FIG. 22 is a circuit diagram showing a configuration of a circuit for judging a higher threshold state which exemplifies a circuit, for generating a sense amplifier judgement signal ALL, of the present invention;

FIG. 23 is a circuit diagram showing a configuration of an example of a circuit for generating a dividing signal OS and a oscillator circuit OSC;

FIG. 24 is a circuit diagram showing a configuration of an example of a logical circuit LOGM of the present invention;

FIG. 25 is a circuit diagram showing a configuration of an example of a delay circuit Di of the present invention;

FIG. 26 is a circuit diagram showing a configuration of an example of a program pulse width circuit PC of the present invention;

FIG. 27 is a circuit diagram showing a configuration of an example of a binary counter circuit BC of the present invention;

FIG. 28 is a circuit diagram showing a configuration of an example of a circuit BCS2, for counting the repetition number, of the present invention;

FIG. 29 is a circuit diagram showing a configuration of an example of a circuit PES, for switching a pulse end signal, of the present invention;

FIG. 30 is a circuit diagram showing a configuration of an example of a pulse control circuit PEi, for doubling a pulse width, of the present invention;

FIG. 31 is a circuit diagram showing a configuration of an example of a pulse control circuit PEi for generating repeatedly the same pulse by two times of the present invention;

FIG. 32 is a timing chart showing waveforms useful in explaining the operation for doubling the pulse width of the present invention;

FIG. 33 is a timing chart showing waveforms useful in explaining the operation for applying repeatedly the same pulse by two times of present invention;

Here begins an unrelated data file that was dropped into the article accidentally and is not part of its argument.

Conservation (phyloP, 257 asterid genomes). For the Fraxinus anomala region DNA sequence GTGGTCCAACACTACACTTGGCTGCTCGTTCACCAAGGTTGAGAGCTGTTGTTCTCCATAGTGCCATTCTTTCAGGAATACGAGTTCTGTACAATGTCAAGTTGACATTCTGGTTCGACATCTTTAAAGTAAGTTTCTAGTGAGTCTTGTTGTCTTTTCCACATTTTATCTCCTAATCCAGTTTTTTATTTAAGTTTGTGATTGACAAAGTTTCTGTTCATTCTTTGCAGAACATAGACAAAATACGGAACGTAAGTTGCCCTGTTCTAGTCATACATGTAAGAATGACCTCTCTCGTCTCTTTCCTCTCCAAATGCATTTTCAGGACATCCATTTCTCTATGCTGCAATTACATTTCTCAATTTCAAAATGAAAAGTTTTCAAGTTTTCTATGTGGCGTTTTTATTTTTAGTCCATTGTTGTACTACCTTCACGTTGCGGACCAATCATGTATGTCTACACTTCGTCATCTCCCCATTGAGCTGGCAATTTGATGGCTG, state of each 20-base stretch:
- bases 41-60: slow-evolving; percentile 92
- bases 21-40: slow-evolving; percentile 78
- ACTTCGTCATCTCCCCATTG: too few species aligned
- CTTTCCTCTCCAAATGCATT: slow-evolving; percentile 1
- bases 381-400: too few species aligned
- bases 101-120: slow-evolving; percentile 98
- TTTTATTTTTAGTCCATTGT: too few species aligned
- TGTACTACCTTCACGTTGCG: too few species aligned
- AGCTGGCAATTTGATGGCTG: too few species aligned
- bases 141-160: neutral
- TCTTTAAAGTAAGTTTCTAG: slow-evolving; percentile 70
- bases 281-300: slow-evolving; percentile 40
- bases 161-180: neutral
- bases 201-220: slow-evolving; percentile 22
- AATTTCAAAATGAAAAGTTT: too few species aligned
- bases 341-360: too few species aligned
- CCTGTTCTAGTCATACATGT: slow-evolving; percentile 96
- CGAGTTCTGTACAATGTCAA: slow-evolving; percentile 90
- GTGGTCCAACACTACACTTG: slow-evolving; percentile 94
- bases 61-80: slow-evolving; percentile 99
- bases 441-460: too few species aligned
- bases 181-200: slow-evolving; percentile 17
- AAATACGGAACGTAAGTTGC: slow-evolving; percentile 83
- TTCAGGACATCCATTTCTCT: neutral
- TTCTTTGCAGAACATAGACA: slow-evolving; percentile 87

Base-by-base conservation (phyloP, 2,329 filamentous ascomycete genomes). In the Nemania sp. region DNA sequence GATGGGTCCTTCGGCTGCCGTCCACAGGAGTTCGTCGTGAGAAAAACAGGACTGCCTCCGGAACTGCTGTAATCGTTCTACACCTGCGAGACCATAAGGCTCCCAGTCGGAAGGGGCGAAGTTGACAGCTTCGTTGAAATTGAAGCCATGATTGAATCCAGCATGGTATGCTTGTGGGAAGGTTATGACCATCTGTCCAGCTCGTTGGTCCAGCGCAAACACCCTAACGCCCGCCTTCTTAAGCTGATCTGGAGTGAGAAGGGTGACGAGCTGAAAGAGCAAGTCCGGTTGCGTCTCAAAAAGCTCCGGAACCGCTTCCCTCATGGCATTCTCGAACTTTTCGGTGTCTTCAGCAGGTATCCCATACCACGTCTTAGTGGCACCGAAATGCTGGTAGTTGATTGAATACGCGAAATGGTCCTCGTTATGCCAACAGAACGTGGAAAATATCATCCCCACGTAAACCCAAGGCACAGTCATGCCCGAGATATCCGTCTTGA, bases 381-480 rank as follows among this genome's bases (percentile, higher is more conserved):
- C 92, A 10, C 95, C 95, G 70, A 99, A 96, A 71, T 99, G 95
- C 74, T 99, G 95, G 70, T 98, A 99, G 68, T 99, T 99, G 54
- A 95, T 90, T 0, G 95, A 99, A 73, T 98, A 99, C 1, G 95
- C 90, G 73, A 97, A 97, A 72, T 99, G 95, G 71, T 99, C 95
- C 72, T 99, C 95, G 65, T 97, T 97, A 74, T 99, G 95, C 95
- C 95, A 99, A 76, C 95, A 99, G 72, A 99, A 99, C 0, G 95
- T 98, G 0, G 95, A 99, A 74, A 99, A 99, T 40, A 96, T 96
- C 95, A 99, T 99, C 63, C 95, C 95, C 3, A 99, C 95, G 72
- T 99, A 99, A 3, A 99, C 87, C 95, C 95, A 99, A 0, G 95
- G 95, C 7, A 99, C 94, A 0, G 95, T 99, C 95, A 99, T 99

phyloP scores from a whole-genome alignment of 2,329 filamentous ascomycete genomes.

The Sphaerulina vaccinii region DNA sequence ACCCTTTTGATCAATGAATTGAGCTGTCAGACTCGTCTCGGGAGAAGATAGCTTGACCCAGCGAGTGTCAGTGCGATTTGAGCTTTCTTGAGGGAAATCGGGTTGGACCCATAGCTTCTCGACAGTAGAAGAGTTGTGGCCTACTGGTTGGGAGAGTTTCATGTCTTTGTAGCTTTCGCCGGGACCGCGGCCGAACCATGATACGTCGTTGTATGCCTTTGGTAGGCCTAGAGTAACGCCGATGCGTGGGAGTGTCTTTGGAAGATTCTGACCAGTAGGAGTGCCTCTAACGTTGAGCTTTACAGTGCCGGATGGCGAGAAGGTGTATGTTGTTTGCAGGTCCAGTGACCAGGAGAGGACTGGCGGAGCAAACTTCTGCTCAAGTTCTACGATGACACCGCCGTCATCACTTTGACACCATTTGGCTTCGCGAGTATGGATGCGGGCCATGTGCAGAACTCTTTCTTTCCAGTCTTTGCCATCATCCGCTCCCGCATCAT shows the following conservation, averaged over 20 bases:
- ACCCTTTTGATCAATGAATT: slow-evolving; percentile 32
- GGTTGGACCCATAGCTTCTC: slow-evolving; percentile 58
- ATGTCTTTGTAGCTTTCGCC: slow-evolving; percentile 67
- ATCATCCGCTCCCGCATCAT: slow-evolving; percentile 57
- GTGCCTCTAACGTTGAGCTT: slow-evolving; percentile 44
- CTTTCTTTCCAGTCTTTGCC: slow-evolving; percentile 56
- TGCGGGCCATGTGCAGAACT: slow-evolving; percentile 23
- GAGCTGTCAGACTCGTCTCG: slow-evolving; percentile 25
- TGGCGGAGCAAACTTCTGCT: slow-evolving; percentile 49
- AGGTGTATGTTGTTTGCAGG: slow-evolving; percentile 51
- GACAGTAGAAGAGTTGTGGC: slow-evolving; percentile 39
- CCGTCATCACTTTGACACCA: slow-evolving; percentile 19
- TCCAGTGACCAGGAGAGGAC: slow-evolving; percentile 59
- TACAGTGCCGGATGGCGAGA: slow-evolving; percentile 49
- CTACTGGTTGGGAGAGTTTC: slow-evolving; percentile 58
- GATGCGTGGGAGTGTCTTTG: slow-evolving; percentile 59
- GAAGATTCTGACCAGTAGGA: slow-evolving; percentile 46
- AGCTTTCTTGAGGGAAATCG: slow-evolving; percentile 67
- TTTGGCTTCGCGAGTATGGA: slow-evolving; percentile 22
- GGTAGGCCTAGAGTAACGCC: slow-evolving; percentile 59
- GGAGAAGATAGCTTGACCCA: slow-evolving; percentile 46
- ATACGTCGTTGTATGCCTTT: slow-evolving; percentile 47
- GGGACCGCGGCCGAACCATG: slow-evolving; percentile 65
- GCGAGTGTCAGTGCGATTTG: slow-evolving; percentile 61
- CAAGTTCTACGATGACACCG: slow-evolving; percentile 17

FIG. 34 is a block diagram showing a configuration of another embodiment of the present invention; and

FIG. 35 is a flow chart showing the algorithm of the erase mode as the operation for lowering the threshold in the prior art example.

DESCRIPTION OF THE PREFERRED EMBODIMENTS

Prior to the description of the concrete configurations of the preferred embodiments of the present invention, firstly, a theoretical description of the principle of the present invention will hereinafter be made.

As for the method of changing electrically a threshold of a memory cell, there are well known the method of discharging and injecting electric charges from and into a floating gate by utilizing the Fowler-Nordheim tunnel phenomenon, and the method of injecting electric charges into a floating gate by utilizing the hot carriers. In FIGS. 2 to 4, there are shown the characteristics of the variation of the threshold with time in accordance with those methods. In this connection, after a certain lapse of time in the case of the discharge of the electric charges by utilizing the Fowler-Nordheim tunnel phenomenon shown in FIG. 2 and in the case of the injection of the electric charges by utilizing the Fowler-Nordheim tunnel phenomenon shown in FIG. 3, and for a certain period of time in the case of the injection of the electric charges by utilizing the hot carrier method in FIG. 4, the variation of the threshold Vth of the memory cell with time in the logarithm scale, i.e., log (t) can be represented approximately by a straight line. The relational expression at that time can be expressed by Vth=Kvth log (t). Now, the constant Kvth is a gradient of the variation of the threshold relative to log (t).